I'm going to go out on a limb and say that Re-Animator is the Frankenstein of the 1980's. The film is built as a loving parody of the Mary Shelly classic. It comes from an era where films are perpetually stuck because of their reliance on cliches of the era, but Re-Animator stands out and survives beyond those neon bounds. It captures you with a well worn idea that is garnished with more modern sensibilities. It's horror that gives you a break instead of slamming you in the head with murder-death-kill every ten minutes just for the sake of it. Re-Animator is a great overlapping genre piece that has the ability to be enjoyed more than once. The film never gets old and always delivers a great experience for the audience.

Independence Day: Resurgence
36 days ago via Rotten Tomatoes

Retro-sequel seems to have become all the rage lately. Star Wars is back with a vengeance, Indiana Jones is on his way, Alien, Blade Runner, Jurassic World and others have taken franchise stagnant for a decade or more and revived them not with a reboot, but a sequel that continues the long dead story. A film that could have delivered a sequel decades before now is Independence Day, a film that wasn't the greatest but it did deliver some summer popcorn entertainment. Why we didn't get a sequel until now is a mystery to me.

The plot isn't going to take much to describe.Honestly, if you've seen the first film then you have seen this one. I was thinking about doing a copy and paste from my view of the first film, but why go to the effort. Plus, there seems to be to much copy and paste going on with this one anyway. Aliens, angry that we beat them in the first film, show up. Throw in a McGuffin so that we have a way to set up another sequel and you're done. Like an assembly line.

The film is pure paint by numbers and that philosophy can work when you add something interesting or at least make an effort. This film doesn't do that. The beats are the same as the first film and what is new happens to be well worn cliches from films such as Pearl Harbor. Bill Pullman returns as the ex-President, but actually takes up the crazed Randy Quaid character. Jeff Goldblum also returns, does his thing, and collects his check. Will Smith does not return, opting to appear in Suicide Squad. Not perfect. but better than going backward on the part of Mr. Smith. Throughout the film the cast does its thing, re-making Independence Day.

I guess we're going to get hit with more of these. Reboots are garbage, so let's revitalize. The problem is that a retro-sequel can end up being more pathetic than actually starting over from scratch. The movie blatantly sets up a sequel, but whether or not that will come to fruition is up in the air at this time. It sounds like something different, which this movie should have been if it wanted to recapture an audience. Nods to the original are encouraged, but give the viewer a reason to spends time watching your movie. Oh well. The grand daddy of modern disaster porn has fallen. Let's just pack this one away as a relic of the old days.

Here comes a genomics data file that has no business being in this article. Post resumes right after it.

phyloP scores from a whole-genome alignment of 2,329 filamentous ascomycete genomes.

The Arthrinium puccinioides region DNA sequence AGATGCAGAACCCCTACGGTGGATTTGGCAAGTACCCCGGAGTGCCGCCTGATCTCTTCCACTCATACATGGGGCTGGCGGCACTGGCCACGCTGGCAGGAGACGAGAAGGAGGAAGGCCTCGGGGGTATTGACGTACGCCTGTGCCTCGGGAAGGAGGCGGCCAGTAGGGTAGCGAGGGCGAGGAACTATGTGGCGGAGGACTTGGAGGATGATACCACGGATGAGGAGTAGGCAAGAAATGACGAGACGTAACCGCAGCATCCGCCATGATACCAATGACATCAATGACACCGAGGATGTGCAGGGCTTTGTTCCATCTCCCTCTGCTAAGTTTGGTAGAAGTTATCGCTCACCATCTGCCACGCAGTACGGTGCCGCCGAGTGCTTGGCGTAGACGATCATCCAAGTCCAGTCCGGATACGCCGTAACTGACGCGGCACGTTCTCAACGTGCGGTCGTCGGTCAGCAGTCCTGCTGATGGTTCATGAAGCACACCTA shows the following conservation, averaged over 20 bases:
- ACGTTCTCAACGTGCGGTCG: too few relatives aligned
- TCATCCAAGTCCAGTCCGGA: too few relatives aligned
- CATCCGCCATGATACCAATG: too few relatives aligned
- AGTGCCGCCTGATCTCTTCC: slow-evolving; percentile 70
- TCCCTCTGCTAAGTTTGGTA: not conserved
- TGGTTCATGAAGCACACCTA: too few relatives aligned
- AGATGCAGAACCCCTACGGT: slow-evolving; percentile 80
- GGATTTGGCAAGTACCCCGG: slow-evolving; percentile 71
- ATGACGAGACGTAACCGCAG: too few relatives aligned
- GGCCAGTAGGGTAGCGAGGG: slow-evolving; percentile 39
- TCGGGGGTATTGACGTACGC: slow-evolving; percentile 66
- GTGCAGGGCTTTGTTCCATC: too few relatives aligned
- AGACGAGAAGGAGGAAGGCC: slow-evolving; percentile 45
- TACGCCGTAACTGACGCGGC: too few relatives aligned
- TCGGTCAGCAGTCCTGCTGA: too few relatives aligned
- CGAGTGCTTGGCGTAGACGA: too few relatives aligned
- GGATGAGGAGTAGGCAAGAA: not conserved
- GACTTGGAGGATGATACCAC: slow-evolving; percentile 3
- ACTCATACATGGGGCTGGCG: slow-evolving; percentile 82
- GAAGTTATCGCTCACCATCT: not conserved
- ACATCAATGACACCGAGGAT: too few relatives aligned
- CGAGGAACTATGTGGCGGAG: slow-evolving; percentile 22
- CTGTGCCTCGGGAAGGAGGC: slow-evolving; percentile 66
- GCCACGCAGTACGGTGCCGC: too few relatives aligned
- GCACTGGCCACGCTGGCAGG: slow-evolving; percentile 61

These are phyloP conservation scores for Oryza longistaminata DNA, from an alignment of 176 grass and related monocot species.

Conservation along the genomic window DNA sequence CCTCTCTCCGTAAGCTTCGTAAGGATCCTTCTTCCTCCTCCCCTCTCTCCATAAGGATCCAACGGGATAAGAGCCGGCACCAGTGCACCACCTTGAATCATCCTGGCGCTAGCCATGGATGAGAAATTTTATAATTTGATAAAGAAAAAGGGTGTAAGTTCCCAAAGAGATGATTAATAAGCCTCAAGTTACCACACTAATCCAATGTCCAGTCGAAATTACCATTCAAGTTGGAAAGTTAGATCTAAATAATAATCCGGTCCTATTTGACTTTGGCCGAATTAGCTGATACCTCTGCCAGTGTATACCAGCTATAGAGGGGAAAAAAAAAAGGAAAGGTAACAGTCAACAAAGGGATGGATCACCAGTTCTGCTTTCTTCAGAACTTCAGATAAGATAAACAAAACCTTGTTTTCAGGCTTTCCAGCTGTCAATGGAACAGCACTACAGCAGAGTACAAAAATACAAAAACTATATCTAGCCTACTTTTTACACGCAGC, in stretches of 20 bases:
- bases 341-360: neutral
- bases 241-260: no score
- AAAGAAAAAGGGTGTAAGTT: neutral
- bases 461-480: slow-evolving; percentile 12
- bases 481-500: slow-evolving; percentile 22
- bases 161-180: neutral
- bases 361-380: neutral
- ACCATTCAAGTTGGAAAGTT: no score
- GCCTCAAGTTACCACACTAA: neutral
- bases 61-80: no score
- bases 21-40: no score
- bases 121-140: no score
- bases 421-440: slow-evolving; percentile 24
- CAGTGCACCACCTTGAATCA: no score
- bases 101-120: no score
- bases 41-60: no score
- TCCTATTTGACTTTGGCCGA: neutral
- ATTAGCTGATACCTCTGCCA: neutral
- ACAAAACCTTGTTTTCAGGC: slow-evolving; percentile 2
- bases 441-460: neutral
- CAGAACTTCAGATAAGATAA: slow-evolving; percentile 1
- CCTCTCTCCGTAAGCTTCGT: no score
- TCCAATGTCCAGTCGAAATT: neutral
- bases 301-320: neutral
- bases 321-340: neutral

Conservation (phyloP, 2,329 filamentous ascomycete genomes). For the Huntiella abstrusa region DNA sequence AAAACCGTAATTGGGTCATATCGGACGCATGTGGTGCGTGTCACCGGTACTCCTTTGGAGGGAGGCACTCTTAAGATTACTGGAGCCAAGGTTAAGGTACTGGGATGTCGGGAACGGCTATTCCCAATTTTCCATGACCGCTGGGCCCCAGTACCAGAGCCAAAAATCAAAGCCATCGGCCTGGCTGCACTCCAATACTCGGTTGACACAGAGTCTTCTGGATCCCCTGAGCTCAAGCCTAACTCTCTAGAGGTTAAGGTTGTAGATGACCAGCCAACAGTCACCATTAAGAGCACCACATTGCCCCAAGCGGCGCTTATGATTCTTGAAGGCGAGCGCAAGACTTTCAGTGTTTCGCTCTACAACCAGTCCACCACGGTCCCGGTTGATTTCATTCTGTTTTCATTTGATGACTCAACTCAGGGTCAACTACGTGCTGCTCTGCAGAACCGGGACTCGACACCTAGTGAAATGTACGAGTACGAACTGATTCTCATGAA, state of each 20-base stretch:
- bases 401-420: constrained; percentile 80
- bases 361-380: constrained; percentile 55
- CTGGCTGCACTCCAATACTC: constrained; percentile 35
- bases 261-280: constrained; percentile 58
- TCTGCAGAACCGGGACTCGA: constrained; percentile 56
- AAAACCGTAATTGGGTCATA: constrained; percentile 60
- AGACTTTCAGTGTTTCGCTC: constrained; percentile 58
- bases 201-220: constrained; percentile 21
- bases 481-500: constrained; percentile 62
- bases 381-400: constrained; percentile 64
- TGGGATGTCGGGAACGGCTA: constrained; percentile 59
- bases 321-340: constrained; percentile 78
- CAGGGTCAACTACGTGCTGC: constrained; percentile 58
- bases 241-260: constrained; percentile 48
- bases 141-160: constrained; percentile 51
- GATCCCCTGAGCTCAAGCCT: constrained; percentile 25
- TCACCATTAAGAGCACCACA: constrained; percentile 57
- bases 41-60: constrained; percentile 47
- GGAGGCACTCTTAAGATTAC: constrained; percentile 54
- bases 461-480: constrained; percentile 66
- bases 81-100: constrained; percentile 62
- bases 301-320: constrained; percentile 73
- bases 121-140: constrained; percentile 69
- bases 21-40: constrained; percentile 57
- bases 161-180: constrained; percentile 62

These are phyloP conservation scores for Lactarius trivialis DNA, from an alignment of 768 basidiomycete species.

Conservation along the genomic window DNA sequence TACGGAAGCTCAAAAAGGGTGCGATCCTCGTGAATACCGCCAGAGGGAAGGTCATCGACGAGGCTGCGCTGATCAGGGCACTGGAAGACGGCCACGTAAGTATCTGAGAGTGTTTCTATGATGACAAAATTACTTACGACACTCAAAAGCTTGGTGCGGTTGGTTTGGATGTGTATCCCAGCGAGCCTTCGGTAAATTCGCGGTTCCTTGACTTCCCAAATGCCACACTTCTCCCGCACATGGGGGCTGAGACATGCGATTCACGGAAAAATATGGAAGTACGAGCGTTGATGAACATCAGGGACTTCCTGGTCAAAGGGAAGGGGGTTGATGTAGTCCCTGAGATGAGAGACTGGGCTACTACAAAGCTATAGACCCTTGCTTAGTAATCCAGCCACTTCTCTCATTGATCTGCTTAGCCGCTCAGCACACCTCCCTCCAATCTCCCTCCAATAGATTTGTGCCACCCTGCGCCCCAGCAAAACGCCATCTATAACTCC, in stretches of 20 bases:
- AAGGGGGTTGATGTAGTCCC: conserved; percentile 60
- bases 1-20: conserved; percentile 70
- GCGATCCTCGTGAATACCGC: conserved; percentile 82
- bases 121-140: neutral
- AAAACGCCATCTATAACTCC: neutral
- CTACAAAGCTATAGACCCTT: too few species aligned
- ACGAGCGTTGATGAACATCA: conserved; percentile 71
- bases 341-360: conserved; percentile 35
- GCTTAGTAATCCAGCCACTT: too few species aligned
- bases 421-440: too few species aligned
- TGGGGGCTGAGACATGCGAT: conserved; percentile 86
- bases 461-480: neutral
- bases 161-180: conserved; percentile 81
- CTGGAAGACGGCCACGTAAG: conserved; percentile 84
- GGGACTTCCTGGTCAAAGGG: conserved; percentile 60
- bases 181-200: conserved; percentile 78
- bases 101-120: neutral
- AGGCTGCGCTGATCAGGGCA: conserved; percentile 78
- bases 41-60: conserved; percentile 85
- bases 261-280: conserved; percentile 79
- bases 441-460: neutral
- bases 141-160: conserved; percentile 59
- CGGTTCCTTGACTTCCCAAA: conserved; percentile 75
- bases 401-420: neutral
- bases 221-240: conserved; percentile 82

X-Men: Apocalypse
37 days ago via Rotten Tomatoes

When X-Men movies first hit the silver screen the world was staggering from the comic book films of the late 1990's (I'm looking at you Batman and Robin and Spawn). The concept of adapting super heroes was just not as viable as it is today. The X-Men series is the odd franchise that has been rebooted, but is still tied to its former self more tightly with timeline swaps creating a convoluted mess that becomes more and more confusing with each additional movie.

X-Men: Apocalypse opens in Egypt where Apocalypse (Oscar Issacs) is being transferred into another body, merging his powers with the powers of his new host. A coup renders him buried hundreds of feet below the ground in perpetual hibernation, waiting for the day that he can be rejuvenated by the sun. Obviously he is released and begins the process of taking control of the world back from humans- he feels that he is their god. He recruits four mutants (the four horsemen), one of them being Magneto (Michael Fassbender) who, after experiencing another tragedy, now feels that humanity is evil and needs to be exterminated. This leads to a confrontation with Professor X (James McAvoy) and his team of X-Men.

Bryan Singer is the mastermind of the X-Men franchise, helming four of the installments. After continuous disaster porn offerings in comic book films it really isn't a surprise that a film with the sub title Apocalypse should also contain massive destruction. It doesn't seem quite as bad as other comic book films, but it's still there and is starting to wear thin on viewers. The film holds itself together, but it does have issues. There are pairings that don't really fire on all cylinders, leaving an awkward feeling in the film when it really wasn't intended. The problem is that these intermingle with moments in the film that really work so when you get going into the movie and become heavily invested the film hits the breaks with awkwardness and pulls the viewer right out of it. This is all secondary when you get to the tacked on scene that is just there so that we can have a gratuitous Hugh Jackman cameo. To sum up that part of the film, it was not needed at all and the film could have been fine with it cut from the final product. Discarding it would have made the film a tighter piece and better in the long run. But it gets you hyped for the next film, right?

X-Men: Apocalypse is probably the weakest of the current X-Men franchise. The film blatantly sets up Logan, but where does this series go from here? Is there a future with this franchise in this form or will another reboot be in order? Time will tell. All in all this is a respectable film if you can get past the issues it contains. A decent super hero film as long as you don't expect too much out of it.